CHICAGO – A Wisconsin county’s financial obligations to subsidize a $10 billion manufacturing plant continue to take a toll on its ratings as it prepares to sell $68 million of short-term debt.
Moody’s Investors Service stripped Racine County of its top MIG1 short-term rating on $79 million of outstanding taxable bond anticipation notes for the project, dropping the rating to MIG2 and assigning that lower rating to an upcoming $68 million BAN deal.
Proceeds of the May 22 competitive sale will finance land purchases for the Foxconn Technology Group plant being developed in the town of Mount Pleasant, between the Illinois border and Milwaukee.
Moody’s also revised its outlook on the county’s Aa2 general obligation rating to negative from stable. Moody’s downgraded the GOs one notch in late 2017 ahead of the $79 million BAN issue.
Both BAN issues mature on Dec. 1, 2020, but the county intends to take out the short-term borrowing in 2019 with GOs that would be repaid with revenue from a special assessment that will be levied in the Foxconn area.
“The structure of these BANs - specifically, the simultaneous maturity of the new series and the outstanding series - increases the refinancing risks borne by short-term investors,” Moody’s said in its report Tuesday.
“This amount of short-term debt is very high relative to the county's total outstanding debt and the county's available internal liquidity” of $46 million as of fiscal year-end 2016, Moody’s added. Those factors also partially drove the shift to a negative outlook on the county’s GOs.
The campus will house a 20-million-square-foot facility for the production and distribution of liquid crystal display panels. The Taiwanese company's choice of Wisconsin for the plant was announced by Gov. Scott Walker, President Donald Trump and Foxconn leaders at a White House ceremony last year. Walker has argued the $3 billion in incentives is worth the thousands of jobs and economic development he says the Foxconn project will bring to the state.
“The negative outlook reflects our view that the county has taken on substantial short-term leverage that could pressure the GO rating should the county experience difficulty in securing take-out financing for the BANs,” Moody’s said.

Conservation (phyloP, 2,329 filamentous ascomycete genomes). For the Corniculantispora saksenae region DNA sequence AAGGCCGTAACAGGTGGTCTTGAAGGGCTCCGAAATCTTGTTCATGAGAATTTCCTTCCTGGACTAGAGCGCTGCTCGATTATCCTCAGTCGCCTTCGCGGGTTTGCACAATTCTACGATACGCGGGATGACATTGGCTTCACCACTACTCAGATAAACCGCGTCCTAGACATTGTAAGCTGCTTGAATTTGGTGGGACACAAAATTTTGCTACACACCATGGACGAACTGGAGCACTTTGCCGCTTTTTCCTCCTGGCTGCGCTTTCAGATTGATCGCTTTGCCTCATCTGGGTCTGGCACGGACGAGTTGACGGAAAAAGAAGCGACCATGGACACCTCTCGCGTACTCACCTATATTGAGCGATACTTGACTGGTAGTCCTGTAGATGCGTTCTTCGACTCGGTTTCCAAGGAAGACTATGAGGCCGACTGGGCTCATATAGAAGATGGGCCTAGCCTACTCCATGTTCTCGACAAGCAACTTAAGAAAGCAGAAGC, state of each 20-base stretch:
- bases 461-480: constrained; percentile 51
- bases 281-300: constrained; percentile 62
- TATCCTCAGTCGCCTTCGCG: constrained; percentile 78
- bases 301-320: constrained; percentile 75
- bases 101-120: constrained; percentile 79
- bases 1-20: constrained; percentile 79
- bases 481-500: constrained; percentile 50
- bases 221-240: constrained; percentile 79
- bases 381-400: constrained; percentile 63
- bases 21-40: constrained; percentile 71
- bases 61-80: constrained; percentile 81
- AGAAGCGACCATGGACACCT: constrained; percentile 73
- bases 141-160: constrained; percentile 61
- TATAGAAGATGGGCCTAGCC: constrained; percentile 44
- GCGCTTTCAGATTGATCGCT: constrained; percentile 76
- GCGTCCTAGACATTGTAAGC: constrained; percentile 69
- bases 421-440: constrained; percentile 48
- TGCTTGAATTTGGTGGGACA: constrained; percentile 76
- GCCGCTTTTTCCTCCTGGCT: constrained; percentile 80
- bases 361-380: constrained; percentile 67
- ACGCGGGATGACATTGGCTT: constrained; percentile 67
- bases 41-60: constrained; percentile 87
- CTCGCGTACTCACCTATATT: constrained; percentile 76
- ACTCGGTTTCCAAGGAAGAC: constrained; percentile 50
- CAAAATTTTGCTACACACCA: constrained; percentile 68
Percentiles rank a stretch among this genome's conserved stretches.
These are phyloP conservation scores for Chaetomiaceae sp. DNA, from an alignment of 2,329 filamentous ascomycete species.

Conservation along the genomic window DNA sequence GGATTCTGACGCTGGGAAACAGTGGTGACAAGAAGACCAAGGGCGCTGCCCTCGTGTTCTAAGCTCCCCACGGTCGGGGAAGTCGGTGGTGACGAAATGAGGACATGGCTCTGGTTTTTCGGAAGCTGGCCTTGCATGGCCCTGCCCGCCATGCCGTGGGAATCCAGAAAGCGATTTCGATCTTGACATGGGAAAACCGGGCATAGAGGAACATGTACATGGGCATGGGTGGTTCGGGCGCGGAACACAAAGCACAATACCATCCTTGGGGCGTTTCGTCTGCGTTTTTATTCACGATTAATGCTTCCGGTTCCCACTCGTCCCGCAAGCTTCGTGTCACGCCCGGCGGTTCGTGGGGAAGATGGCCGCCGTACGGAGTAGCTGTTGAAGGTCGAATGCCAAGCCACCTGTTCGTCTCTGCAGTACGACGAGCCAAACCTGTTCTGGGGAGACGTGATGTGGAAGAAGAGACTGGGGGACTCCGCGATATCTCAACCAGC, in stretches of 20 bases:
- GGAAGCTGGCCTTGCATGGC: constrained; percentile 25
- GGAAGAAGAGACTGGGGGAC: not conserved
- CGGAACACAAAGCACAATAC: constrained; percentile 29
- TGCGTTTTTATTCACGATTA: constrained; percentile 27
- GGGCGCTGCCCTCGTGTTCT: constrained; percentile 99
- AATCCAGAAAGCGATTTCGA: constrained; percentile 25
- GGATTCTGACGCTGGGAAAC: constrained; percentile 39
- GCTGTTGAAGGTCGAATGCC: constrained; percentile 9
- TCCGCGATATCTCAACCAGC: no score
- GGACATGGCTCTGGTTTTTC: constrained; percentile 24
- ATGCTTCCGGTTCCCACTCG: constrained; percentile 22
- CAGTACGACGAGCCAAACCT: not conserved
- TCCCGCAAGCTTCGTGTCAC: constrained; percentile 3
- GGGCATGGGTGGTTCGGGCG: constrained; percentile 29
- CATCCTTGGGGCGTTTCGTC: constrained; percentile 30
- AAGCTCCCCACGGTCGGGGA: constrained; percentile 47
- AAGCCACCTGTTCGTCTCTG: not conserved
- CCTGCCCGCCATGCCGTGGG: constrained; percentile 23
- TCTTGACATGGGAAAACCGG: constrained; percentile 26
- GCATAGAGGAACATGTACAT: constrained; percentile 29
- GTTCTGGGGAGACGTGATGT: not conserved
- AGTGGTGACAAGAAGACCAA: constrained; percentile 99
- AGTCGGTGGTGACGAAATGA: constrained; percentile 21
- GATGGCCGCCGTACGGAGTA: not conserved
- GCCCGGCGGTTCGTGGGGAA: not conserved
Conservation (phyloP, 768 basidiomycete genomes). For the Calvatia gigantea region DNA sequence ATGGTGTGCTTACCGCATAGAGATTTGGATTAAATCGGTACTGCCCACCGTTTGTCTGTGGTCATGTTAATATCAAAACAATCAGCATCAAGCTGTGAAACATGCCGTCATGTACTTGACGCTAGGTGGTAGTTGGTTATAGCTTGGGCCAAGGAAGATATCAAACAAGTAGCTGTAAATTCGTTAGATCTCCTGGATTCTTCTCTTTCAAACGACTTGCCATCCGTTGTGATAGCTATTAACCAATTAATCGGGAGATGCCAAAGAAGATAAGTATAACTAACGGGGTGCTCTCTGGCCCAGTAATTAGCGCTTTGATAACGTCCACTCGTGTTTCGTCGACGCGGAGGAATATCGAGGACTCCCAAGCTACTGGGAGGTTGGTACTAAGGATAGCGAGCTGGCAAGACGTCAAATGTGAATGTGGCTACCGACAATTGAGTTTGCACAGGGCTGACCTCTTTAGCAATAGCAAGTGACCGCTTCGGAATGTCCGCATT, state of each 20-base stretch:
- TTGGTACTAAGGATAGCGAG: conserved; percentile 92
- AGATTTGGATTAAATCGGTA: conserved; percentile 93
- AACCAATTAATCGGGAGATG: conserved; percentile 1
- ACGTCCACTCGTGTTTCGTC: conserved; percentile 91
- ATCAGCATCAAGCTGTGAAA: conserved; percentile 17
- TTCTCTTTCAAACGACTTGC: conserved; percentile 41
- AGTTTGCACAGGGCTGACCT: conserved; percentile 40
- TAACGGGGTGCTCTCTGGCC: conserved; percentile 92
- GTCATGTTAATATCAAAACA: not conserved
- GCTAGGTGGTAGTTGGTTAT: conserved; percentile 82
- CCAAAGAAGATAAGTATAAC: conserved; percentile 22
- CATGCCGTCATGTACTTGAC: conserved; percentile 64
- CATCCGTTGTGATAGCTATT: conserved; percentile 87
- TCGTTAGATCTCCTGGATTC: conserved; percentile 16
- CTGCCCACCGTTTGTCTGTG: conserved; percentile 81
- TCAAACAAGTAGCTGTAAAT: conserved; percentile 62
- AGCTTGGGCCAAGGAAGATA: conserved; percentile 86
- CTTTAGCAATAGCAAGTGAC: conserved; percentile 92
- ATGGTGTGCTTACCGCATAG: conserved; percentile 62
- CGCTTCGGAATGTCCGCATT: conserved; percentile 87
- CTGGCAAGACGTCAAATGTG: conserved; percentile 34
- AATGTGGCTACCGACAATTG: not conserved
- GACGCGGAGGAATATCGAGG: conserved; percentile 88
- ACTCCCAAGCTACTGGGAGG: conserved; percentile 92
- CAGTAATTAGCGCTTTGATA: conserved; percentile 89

Local officials have previously said the project is worth the credit strain because they expect significant long-term fiscal benefits. Moody's also noted in its report that the county's economy is expected to grow due to the development and its financial position remains strong.
“Our ability to maintain a strong AA long-term rating reflects the continued confidence in the county’s creditworthiness," said a statement from Racine County Executive Jonathan Delagrave, who highlighted plans to take out the BANs next year. "In addition, the county has seen strong interest in its short-term debt offerings, which maintains Moody’s second-highest rating in today’s report. Once this refinancing is complete the short-term rating will be eliminated.”
The BAN borrowings are among a series of financings tied to $764 million in local incentives struck under the development agreement with Foxconn. The local funding will help cover the costs of public improvements, land acquisition and other expenditures for the project.
Ehlers & Associates Inc. is advisor to the village and PFM Financial Advisors LLC is advising the county.
In addition to the BANs and the permanent financing planned for next year that would be sold through negotiation with Morgan Stanley running the books, the county is planning a $33.2 million GO development bond issue to be sold competitively next year.
The village is planning a $56.4 million sewerage system revenue bond anticipation note. Officials may privately place that debt. The village will refund that debt in 2021 through a state clean water fund loan.
A $142.5 million negotiated tax-increment financing issue is planned through the village’s community development authority. It would sell in two pieces, one this year and the other next year, and they would carry the state’s moral obligation backing. The village is also borrowing $20 million through a state trust fund loan.
The state package grants Foxconn $3 billion in tax incentives over a 15-year period. The project has been billed as the largest economic development project in the state’s history. It’s also the largest subsidized incentive package ever awarded by a state. Construction is beginning this year with completion targeted for 2023. The state legislation authorizes $252 million of general fund-supported state borrowing to finance state highway projects.
The size of the second borrowing is larger than originally anticipated because land costs have increased.
"The overall debt to be issued by the county for this project is anticipated to be approximately the same as initially estimated due to a reduction in the costs of public improvements to be financed by the county," said the county's advisor at PFM, David Anderson.